The European Union Commission fully supports the African Continental Free Trade Agreement (AfCFTA) and is proposing a 40 billion Euro package to attract investments that would create at least 10 million jobs in Africa.
This was revealed by Ambassador Ranieri Sabatucci, the EU Ambassador to the African Union, in an opening address to a two-day Horn of Africa AfCFTA forum focusing on the pharmaceutical industry.
“As was highlighted by EU Commission President Jean-Claude Juncker, in his state of the union speech in September last year, referring to the AfCFTA, he expressed the wish that the long term perspective is to create a comprehensive continent-to-continent free trade agreement between the EU and Africa,” he said.
He said to prepare for this, economic partnership agreements, free trade agreements, “including the deep and comprehensive free trade areas and others in the countries north of Africa and other trade issues with the EU should be exploited to the greatest extent as building blocks to the benefit of the AfCFTA.”
The ambition is to increase African exports and to attract investment, including in the manufacturing and processing sectors and to encourage the creation of regional value chains through flexible rules of origin.
“To support this, a massive support of 40 billion Euros of grants under the new Africa-European Alliance for Jobs and Growth is proposed as from 2021 to 2027 to, among others, attract investments that would create 10 million jobs in Africa,” he said, adding the EU will continue to increase its support to Africa in that regard.
Mr. Sabatucci said the AfCFTA has an extraordinary potential to be economically transformative for Africa by creating the world’s largest integrated common market since the establishment of the WTO.
“Our support for the AfCFTA has a lot to do with our history. It was through the establishment of the free trade area and customs union and the single market that the last 60 years have become the longest period of peace, economic growth, and prosperity in our continent,” he said, adding real work begins now since the AFCTA came into force on 30 May.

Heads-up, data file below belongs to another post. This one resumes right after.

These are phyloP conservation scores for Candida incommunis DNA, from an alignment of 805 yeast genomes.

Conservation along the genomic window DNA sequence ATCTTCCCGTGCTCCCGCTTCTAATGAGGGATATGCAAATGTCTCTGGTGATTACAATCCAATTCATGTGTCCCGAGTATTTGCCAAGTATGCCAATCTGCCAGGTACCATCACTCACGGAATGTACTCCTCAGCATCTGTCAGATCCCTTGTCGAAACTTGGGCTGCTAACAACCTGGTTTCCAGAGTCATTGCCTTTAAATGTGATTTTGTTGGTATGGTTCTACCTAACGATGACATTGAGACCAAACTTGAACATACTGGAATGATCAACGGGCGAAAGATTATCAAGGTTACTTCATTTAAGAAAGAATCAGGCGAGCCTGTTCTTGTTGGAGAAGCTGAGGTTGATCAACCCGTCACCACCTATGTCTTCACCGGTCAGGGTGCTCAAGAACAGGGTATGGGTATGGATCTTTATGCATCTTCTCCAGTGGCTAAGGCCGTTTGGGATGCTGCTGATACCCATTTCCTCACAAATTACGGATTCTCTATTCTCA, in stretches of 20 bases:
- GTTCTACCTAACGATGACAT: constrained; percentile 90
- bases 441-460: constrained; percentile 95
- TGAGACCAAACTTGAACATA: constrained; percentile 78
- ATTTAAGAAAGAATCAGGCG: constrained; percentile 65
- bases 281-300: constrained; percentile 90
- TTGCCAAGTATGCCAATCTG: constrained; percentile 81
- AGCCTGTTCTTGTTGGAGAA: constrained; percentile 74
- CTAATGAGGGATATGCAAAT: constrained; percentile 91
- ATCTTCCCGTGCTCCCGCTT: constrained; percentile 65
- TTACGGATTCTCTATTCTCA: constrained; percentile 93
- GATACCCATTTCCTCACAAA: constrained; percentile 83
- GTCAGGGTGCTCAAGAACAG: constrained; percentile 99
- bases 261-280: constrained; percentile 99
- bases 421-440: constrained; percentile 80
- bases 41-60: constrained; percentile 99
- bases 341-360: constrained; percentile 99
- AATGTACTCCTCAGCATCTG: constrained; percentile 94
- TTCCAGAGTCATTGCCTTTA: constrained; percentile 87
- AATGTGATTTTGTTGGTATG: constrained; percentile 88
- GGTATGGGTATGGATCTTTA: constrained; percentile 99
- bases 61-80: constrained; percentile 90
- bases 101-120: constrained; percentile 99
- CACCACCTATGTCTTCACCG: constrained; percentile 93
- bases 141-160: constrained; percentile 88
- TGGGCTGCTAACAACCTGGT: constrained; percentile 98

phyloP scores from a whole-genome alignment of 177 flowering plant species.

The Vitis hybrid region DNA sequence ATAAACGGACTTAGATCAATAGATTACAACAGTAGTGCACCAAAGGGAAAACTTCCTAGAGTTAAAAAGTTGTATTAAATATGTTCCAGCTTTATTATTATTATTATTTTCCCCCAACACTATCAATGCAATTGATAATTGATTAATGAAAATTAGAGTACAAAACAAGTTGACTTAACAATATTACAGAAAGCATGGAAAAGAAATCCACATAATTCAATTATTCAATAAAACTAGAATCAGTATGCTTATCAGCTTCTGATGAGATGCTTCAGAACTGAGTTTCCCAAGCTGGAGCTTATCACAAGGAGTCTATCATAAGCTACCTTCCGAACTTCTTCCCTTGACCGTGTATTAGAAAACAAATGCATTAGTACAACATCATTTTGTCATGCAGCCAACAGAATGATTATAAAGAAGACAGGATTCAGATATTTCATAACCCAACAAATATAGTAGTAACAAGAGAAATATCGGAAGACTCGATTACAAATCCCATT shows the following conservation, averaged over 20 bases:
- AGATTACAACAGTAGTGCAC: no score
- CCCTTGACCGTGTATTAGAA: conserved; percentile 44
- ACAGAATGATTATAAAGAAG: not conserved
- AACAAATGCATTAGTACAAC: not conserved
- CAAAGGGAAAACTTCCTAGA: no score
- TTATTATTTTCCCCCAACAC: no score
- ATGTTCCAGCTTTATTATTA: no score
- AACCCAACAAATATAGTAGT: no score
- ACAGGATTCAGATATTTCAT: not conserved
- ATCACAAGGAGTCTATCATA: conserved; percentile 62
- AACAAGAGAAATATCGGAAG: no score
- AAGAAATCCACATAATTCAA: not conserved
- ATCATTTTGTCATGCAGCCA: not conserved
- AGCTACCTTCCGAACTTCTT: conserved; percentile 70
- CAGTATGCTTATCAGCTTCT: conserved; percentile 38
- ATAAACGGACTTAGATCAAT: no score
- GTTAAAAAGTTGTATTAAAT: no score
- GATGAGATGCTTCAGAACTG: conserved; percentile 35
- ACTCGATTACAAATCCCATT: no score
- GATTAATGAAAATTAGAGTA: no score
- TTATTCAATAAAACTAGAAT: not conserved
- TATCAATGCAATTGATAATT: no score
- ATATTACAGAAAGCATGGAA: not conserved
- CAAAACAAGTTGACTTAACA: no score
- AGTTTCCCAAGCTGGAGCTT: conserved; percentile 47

Mr. Sabatucci said that a stable Horn of Africa was important for regional and Africa’s economic integration. Speaking at the same forum, Economic Commission for Africa (ECA) Executive Secretary, Vera Songwe, said that Africa’s pharmaceutical industry was a good example of what the AfCFTA can deliver for the continent.
Worth $20.8 billion in 2013, the industry is predicted to be $64 billion in the next ten years, creating over 16 million jobs in the process, according to a press release issued by ECA.
Ms. Songwe said this would also lead to the creation of regional and continental giants and prosperity.
“The AfCFTA is an economic development program anchored around creating regional and continental champions, accelerating infrastructure development, energy and harmonizing Africa’s integration platforms. We must now move with speed to implement the AfCFTA and reap the benefits of the agreement,” she said.
Ms. Songwe said East Africa with at least 600 million people was one of the fastest growing regions on the continent, but that growth has not yet translated into poverty reduction and prosperity.
She emphasized that it is vitally essential for African countries, especially those in the Horn, to maintain peace and stability as a prerequisite for strengthening private-sector development and boosting intra-African trade.
“We believe that trade and integration will be one of the solutions to the challenges in the region,” she said.